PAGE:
Sunday, July 7, 2013

Zooming in Changes Your Perspective: An Example

When reading Paul Krugman's blog this morning, I was struck by a particularly interesting graph.  This is the rate on a 30-year fixed rate mortgage from the past 12 months, taken from FRED:

Krugman's post is about the terrible taper -- that interest rates on home mortgages have skyrocketed since the Fed has been discussing tapering off its bond purchases.  The key line Krugman offers, "Do you really think that this will have no effect? Really, really?"  Given the graph he presents and his tone, it's hard to argue with this.

As my wife and I took out a home loan during this time, I decided to investigate further -- maybe look at the 15-year rate and write a post about how we were lucky to lock in when we did (just before rates shot up).  When I got to the FRED website, this was what I found to be the default graph for a 30-year fixed mortgage (actually, I looked at the 15-year mortgage first, but decided to pull the 30-year rate to compare with Krugman's post):

Alternatively, if you want to say something about Bush's policies, you could go back to Bush's first inauguration:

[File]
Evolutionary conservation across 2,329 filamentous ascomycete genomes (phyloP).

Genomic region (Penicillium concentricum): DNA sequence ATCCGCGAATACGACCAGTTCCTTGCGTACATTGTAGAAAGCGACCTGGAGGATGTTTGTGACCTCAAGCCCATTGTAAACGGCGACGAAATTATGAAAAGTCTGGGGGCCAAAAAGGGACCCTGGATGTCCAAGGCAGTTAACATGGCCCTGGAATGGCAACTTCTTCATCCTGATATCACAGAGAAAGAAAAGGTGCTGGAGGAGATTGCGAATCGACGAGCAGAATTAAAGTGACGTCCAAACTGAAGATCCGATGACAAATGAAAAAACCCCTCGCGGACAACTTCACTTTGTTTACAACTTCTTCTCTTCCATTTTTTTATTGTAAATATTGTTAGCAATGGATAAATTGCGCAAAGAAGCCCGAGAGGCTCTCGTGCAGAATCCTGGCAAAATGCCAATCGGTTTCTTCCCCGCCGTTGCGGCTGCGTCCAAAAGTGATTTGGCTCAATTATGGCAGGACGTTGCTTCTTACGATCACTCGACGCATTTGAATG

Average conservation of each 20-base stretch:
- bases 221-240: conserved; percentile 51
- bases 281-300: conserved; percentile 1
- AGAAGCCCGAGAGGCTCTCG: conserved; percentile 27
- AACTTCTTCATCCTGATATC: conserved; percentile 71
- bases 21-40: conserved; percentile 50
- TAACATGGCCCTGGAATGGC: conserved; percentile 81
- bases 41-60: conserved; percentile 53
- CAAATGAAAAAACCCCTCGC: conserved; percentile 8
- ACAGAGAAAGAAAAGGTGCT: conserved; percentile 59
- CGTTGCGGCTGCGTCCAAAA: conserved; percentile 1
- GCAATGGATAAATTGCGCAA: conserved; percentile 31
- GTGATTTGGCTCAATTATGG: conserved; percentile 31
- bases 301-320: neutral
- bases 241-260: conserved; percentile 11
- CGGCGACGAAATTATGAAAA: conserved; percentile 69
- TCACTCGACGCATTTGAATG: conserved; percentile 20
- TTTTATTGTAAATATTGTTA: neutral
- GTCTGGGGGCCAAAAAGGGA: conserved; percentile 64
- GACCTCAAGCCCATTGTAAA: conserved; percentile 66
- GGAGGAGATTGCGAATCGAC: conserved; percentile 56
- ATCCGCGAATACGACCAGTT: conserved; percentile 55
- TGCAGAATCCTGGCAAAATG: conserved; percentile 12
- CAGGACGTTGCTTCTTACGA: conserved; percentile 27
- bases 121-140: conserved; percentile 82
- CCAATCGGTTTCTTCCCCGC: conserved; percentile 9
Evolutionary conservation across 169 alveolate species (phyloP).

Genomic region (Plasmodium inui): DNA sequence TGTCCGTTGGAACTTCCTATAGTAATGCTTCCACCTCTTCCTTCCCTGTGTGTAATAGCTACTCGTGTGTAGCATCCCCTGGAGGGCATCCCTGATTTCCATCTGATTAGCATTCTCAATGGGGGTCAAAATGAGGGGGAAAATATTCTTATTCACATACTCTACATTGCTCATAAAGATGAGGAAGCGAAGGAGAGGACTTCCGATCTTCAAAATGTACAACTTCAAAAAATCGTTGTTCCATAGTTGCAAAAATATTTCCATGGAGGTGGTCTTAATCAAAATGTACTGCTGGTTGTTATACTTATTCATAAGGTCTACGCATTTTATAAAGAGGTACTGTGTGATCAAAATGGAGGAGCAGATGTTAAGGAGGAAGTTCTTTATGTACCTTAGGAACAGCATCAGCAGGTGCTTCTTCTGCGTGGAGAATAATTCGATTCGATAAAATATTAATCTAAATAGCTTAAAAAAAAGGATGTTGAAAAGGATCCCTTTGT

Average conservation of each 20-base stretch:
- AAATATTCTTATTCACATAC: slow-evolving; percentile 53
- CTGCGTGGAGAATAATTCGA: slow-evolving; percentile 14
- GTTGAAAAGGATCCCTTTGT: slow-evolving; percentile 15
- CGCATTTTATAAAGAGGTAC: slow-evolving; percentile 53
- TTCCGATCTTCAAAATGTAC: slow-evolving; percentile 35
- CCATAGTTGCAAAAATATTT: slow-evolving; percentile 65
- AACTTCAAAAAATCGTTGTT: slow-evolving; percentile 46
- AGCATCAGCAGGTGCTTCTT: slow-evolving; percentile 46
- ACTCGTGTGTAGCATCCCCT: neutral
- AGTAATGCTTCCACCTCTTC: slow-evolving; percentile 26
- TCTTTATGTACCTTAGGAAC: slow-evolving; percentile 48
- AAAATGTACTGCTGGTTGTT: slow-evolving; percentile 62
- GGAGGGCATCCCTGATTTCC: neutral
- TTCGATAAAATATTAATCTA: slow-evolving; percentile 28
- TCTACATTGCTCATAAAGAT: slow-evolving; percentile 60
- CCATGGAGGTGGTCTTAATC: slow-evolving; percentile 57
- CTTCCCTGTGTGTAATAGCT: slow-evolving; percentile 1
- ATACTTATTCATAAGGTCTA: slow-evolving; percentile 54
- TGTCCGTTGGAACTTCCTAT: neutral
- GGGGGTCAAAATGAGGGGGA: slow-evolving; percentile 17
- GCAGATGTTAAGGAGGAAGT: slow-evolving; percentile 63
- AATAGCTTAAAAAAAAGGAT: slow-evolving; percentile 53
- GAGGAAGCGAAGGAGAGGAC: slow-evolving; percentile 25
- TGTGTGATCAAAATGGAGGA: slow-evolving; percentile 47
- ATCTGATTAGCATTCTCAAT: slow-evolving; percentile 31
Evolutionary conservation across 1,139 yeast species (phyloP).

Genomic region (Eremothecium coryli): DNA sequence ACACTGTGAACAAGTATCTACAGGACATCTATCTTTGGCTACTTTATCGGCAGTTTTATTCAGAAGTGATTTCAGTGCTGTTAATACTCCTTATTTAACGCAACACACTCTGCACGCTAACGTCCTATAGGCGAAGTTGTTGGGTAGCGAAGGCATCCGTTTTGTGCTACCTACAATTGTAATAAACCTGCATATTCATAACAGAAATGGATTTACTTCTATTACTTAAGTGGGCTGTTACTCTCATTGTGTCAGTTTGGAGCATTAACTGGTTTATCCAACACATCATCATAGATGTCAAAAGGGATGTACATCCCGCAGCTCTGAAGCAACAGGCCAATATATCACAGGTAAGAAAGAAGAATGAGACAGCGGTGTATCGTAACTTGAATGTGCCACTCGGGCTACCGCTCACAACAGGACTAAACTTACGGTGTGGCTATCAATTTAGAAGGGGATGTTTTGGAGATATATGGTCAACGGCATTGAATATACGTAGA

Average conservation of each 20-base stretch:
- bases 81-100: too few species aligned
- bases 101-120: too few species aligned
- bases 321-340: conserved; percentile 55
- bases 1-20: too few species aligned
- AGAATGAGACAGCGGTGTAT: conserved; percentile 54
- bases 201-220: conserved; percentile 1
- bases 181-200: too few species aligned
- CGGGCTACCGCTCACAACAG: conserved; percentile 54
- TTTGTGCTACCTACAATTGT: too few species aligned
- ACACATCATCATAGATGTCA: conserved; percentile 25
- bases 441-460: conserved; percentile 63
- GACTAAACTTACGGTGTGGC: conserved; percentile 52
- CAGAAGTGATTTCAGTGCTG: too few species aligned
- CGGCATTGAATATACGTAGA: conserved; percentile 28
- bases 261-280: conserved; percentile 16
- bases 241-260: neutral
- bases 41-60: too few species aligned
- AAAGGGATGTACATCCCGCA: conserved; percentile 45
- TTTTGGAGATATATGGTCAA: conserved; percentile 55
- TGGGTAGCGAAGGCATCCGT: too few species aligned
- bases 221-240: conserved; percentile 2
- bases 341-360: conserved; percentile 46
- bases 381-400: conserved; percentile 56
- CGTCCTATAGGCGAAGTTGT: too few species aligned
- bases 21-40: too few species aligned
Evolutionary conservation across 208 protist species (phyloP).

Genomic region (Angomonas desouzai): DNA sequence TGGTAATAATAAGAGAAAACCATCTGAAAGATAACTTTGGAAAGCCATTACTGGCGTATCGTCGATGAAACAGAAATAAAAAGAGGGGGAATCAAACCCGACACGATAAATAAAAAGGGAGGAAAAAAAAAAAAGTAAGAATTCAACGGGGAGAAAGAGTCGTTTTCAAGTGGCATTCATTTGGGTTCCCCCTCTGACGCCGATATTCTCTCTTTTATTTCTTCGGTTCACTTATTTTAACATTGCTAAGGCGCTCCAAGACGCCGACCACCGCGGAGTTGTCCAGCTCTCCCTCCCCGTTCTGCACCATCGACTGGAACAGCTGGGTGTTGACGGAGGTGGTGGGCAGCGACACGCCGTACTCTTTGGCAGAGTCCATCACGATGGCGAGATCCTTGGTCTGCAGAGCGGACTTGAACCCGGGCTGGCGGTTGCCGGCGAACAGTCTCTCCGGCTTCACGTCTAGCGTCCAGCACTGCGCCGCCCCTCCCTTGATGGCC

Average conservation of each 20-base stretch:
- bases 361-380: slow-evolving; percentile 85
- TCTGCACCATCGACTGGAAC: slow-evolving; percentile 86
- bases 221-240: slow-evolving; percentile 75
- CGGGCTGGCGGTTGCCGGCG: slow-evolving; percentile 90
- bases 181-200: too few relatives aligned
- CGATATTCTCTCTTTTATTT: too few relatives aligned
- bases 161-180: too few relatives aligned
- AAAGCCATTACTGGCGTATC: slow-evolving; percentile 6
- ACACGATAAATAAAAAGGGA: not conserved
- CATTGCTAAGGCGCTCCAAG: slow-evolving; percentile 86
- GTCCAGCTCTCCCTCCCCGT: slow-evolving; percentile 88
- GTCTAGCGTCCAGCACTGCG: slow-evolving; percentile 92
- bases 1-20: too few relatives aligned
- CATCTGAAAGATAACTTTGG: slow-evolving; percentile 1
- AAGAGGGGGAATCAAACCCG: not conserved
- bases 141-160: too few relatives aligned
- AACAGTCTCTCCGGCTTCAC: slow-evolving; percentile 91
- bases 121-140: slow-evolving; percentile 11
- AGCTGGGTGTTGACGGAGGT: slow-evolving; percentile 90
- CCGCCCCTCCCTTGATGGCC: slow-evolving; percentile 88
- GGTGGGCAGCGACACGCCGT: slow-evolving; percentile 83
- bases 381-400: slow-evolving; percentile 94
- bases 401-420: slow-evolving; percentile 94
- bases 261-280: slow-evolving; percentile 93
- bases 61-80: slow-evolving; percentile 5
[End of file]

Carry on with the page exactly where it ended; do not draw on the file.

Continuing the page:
Or, if you want to say something about the financial crisis, you could go back to Obama's first inauguration:

Now, I'm not a macroeconomist, but I don't recall what is special about June 2012 to use as a baseline for 30-year mortgage rates.  It seems to me that bond buying, stimulus of all sorts, weak demand, and the like predates June 2012.  From his post, it looks like Krugman picked June 2012 because that's when some commentators began "talking of tapering," but it's not clear to me this is the right baseline.

From any of these alternative timeframes, interest rates today look relatively low.  I'm not sure that putting the rates in historical context does much to refute Krugman's point that the recent increase in rates matters, but at least, it plants the seeds of doubt about the magnitude of the effects we can expect.  In contrast to what your eyes tell you from looking at the first graph, today's rates are not an unprecedented high.  Rather, rates from the past year were an unprecedented low.  This is a case where zooming in changes your perspective.

This all reminds me of an excellent post by Justin Wolfers at Freakonomics, "How to Spot Advocacy in Science: John Taylor Edition."  As John Taylor had a reasonable response to Wolfers, I'm sure Krugman has a reason for his choice as well.

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